PACMU: Public Art At Carnegie Mellon University
The goal of this project was to re-design the app-PACMU, Public Art at Carnegie Mellon University. This app was created to help visitors/students view the public art that was available on campus. Although the idea was great, the execution unfortunately fell short. There were several problems with the app, and our task was to fix these issues while also providing a connection between the app and the physical world Project span: 2 weeks in Environments Studio.
In order to find the flaws within the app, I went through the app itself and traveled on campus to view pieces of art. There were immediate drawbacks when I used it: finding the art pieces were difficult because no directions were given, there was no indicator whether the art piece was indoors or outside, it was difficult to determine where you were located on the map, the map represented the campus poorly, and there was nothing that connected the art pieces to the app itself.
From there, I was able to pin point what I would want in my rendition of the app. I started off with lo-fi wireframes of the basic interactions with the app.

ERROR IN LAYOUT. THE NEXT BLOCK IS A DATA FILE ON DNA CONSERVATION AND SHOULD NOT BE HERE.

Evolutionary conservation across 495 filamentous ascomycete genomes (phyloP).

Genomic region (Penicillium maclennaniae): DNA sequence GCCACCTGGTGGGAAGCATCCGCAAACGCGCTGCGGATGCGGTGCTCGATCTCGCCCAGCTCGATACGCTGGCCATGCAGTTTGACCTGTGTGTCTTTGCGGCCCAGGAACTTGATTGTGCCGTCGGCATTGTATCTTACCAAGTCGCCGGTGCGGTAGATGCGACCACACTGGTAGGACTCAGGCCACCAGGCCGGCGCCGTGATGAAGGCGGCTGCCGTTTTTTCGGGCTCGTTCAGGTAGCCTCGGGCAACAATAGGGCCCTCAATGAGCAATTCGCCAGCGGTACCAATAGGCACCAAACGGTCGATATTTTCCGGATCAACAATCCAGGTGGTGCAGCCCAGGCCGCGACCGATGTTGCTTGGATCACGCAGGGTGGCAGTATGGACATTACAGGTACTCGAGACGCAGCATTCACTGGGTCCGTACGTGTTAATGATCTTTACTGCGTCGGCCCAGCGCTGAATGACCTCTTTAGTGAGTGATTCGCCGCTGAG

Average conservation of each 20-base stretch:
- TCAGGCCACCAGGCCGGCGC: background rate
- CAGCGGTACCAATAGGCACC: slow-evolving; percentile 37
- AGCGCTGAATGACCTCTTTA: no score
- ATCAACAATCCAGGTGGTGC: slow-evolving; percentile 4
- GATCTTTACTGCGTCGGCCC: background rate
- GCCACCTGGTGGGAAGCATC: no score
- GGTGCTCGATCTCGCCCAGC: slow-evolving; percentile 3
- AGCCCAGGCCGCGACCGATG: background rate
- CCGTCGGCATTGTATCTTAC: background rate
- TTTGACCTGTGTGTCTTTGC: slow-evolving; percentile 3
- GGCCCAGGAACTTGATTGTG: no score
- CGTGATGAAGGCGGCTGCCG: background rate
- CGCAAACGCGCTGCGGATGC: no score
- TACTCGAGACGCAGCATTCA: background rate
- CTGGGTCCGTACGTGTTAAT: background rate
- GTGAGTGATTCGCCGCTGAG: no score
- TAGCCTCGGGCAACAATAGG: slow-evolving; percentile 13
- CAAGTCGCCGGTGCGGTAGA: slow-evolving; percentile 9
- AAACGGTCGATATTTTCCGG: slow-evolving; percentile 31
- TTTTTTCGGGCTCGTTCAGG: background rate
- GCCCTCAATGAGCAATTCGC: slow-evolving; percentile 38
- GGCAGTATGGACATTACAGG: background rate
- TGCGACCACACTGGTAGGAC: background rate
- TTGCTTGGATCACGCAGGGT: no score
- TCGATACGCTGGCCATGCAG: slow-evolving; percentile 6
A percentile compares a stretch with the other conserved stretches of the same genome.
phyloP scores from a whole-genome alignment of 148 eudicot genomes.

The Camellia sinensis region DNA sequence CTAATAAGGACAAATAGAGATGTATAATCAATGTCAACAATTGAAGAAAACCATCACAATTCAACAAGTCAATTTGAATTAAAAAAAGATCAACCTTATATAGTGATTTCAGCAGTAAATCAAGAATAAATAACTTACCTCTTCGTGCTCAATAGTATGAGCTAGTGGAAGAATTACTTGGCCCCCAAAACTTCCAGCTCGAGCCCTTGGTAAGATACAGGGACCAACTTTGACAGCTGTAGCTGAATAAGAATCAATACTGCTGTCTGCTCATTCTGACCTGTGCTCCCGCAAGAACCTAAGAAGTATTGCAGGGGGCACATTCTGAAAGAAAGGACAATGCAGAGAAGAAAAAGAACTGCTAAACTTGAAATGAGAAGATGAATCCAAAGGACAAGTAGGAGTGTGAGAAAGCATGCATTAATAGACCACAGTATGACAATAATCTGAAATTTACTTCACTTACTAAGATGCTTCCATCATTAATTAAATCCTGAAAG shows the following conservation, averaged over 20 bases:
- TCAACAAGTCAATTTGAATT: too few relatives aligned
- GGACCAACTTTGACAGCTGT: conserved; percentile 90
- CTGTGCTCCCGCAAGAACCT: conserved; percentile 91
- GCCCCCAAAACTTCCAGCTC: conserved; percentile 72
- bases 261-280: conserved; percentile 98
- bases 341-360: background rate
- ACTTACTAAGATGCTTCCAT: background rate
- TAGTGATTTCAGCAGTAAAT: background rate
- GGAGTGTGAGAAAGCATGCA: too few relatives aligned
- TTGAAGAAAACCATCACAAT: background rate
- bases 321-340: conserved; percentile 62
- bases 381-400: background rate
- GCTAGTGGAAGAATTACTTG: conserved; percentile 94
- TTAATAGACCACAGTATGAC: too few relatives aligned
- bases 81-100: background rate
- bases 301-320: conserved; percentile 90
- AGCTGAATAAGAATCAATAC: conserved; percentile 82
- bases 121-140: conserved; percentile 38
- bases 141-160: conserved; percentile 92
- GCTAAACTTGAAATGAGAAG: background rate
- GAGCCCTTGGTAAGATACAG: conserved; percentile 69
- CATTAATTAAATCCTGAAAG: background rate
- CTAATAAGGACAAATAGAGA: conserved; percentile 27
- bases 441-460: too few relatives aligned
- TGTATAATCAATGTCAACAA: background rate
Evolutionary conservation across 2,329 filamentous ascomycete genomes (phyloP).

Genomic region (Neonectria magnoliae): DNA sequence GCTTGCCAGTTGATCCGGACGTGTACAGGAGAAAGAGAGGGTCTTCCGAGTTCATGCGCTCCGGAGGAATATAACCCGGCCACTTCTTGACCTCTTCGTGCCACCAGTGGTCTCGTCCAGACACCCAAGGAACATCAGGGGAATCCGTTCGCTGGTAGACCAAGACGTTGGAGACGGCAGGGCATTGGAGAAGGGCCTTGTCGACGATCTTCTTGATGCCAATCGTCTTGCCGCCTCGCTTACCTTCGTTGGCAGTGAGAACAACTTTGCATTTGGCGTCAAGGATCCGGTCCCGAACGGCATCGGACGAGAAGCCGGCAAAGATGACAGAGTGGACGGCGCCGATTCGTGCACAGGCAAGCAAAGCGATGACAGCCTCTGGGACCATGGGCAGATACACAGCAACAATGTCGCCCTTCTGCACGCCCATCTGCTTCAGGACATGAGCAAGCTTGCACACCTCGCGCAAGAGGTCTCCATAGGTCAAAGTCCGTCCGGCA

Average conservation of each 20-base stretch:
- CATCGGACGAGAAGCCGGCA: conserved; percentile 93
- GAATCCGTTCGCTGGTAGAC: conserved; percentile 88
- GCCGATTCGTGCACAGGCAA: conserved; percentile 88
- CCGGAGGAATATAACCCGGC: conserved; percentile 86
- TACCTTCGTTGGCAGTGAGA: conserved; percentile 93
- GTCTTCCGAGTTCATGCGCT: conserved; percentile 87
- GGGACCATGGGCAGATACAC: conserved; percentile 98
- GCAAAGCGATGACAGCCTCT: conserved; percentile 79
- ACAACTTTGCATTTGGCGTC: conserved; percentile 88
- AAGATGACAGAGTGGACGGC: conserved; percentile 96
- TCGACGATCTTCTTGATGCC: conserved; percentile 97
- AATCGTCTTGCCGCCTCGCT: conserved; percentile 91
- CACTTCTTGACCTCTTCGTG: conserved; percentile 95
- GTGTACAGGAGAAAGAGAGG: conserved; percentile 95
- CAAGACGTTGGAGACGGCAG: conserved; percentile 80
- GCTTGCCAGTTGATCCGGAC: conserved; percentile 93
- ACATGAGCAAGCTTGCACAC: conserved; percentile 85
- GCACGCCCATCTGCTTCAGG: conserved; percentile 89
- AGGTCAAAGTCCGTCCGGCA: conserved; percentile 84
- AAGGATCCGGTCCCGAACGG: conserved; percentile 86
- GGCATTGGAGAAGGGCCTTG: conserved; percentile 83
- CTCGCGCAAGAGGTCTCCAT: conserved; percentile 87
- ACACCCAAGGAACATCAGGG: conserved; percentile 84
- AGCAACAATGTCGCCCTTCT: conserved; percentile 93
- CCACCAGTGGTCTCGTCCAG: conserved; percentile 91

Lo-fi wireframes of how PACMU would flow.
I decided to go with a cool, blue/grey hue color palette to invoke an emotional aspect. The point of the app is to be able to collect and recall memories through out college. Although these four years of life are considered to be the most exciting, I wanted the user to feel calm and in no rush.
Through this project, I was able to learn the true relationship between a physical and digital environment. Threshold was an important term that I had gained. It was an interesting concept I had never really thought about before. How does a user know it has arrived within the art piece? Although I did not specify for each piece where each respective threshold would be-my app delivers a notification to the user when he/she has arrived. If i were to go further into this app, I would defiantly experiment with where each threshold would exist to each piece.
I decided to relate the two different environments by allowing users to associate their emotional feelings. The physical space was required to be present so the user can create a memory, meanwhile the digital aspect had captured the moment forever.